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Oil price volatility and firm profitability: an empirical analysis of Shariah-compliant and non-Shariah-compliant firms

Abdullah Bugshan (Western Sydney University, Sydney, Australia)
Walid Bakry (Western Sydney University, Sydney, Australia)
Yongqing Li (Western Sydney University, Sydney, Australia)

International Journal of Emerging Markets

ISSN: 1746-8809

Article publication date: 10 June 2021

Issue publication date: 16 May 2023




This study examines the impact of oil price volatility on firm profitability. As Shariah-compliant firms operate under restrictions, the study also explores whether oil price volatility affects Shariah-compliant firms differently from their non-Shariah-compliant counterparts.


The study sample includes all non-financial firms listed on Gulf Cooperation Council stock exchanges from 2005 to 2019. In evaluating the oil price volatility–profitability relationship, static (panel fixed effects) and dynamic (system generalised method of moments) models were used.


Oil price volatility significantly depresses firm profitability. In addition, Shariah-compliant firms are more significantly affected by oil price volatility than their non-Shariah-compliant peers. The results suggest that high oil price volatility exposes Shariah-compliant firms to higher bankruptcy risk than non-Shariah-compliant firms and that positive and negative oil price shocks have asymmetric effects on firm performance.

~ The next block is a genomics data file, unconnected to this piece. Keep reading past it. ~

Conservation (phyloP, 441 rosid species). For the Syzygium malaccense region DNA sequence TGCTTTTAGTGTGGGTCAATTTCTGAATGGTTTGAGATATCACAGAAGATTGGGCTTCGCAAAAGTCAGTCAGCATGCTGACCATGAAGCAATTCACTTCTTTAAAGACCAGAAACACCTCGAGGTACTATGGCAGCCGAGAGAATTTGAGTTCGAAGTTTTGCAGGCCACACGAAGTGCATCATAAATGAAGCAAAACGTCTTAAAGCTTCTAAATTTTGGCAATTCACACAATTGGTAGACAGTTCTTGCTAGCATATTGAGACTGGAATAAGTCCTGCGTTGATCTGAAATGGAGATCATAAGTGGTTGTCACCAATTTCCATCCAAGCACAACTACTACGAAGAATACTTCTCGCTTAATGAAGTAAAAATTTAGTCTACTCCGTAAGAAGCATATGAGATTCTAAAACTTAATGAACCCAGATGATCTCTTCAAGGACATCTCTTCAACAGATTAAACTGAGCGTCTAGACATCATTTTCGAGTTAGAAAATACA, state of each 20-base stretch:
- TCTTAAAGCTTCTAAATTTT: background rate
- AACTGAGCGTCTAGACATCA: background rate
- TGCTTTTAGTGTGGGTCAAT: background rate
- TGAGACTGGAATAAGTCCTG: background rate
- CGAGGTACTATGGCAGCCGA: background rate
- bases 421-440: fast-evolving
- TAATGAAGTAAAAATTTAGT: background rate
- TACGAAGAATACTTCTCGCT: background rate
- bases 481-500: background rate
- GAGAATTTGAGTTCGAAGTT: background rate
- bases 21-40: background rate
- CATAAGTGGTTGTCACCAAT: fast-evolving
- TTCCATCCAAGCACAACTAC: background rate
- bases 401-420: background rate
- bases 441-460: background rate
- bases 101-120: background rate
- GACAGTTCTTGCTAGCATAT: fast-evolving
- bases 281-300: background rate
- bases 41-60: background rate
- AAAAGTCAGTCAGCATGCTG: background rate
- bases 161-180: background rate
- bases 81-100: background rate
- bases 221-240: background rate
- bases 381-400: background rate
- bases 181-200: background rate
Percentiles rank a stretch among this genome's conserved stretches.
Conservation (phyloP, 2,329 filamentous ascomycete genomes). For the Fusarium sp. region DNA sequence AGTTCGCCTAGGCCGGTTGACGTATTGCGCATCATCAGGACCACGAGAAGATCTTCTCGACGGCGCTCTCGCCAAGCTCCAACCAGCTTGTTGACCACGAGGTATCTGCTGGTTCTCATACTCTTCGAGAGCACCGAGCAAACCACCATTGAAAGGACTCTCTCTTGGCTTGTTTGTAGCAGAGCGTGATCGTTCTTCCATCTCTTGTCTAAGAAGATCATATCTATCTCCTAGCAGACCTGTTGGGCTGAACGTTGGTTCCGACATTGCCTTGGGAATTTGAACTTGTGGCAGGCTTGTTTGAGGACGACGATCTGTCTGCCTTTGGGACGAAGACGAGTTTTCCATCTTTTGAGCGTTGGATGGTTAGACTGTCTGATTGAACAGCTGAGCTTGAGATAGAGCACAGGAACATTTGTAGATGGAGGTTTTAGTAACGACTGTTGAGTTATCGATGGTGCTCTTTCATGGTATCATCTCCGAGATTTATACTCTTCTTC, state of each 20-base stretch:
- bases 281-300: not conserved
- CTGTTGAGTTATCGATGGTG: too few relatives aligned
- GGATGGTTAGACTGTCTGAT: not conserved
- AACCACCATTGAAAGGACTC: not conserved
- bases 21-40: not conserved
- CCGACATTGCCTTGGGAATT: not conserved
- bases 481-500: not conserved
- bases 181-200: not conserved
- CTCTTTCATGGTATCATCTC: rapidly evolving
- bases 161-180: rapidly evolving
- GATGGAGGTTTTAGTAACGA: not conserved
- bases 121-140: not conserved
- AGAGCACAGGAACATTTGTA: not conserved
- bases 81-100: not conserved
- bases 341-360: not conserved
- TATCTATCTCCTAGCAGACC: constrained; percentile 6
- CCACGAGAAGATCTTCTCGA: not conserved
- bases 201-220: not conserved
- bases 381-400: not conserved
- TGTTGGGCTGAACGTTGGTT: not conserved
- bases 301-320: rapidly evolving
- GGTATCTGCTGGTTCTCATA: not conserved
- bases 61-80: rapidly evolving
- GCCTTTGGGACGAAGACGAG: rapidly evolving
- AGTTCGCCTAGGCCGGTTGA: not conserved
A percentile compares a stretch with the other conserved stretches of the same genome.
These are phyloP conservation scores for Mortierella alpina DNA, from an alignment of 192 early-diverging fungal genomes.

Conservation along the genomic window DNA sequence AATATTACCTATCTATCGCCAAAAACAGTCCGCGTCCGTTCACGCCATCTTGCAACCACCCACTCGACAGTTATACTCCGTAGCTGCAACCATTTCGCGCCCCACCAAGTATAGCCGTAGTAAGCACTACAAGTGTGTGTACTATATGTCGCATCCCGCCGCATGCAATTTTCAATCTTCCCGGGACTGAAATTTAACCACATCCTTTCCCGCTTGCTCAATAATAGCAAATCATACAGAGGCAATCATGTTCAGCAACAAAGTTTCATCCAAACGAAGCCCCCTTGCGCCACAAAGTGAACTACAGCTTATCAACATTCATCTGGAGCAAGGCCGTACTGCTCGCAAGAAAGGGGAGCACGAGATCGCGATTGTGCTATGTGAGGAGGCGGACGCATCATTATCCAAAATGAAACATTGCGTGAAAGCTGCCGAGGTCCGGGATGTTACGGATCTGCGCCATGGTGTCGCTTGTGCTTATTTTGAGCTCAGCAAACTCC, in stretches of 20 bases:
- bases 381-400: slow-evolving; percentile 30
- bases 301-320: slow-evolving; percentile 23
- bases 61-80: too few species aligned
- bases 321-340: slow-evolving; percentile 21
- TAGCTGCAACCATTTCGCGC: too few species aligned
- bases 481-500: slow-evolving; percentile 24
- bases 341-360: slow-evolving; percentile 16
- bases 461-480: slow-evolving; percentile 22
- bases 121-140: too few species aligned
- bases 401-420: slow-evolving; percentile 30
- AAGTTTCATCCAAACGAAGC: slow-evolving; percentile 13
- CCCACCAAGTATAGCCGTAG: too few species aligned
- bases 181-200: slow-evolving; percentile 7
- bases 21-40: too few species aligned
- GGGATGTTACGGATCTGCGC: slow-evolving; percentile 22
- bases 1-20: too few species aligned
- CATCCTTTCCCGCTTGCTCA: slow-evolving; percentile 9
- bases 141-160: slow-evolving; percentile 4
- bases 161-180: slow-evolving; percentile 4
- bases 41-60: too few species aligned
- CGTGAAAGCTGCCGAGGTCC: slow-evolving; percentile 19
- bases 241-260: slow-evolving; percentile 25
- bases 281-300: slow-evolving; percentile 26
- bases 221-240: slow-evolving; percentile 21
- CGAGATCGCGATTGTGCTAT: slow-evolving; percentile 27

Research limitations/implications

The findings of the paper call for more economic diversification by supporting non-oil sectors in the region and raise the need for more development of Islam-compliant products that compete with traditional instruments to help Shariah-compliant firms cope with uncertainty. Moreover, managers need to prepare quick alert and response procedures to reduce the negative impacts of oil price volatility on profitability.


To the best of the authors’ knowledge, this study is the first to explore the relationship between oil price volatility and profitability of non-financial firms. Further, the study extends prior Islamic corporate finance literature by enhancing the understanding of how Islamic corporate decisions affect firm performance during instability.



The authors would like to deeply thank Dr Faisal Alnori from King Abdulaziz University for his helpful feedback and suggestions. Also, the authors thank Prof. Ilan Alon (editor-in-chief), Prof. A. Andrea Paltrinieri (Senior editor) and the anonymous referees for very constructive comments.


Bugshan, A., Bakry, W. and Li, Y. (2023), "Oil price volatility and firm profitability: an empirical analysis of Shariah-compliant and non-Shariah-compliant firms", International Journal of Emerging Markets, Vol. 18 No. 5, pp. 1147-1167.



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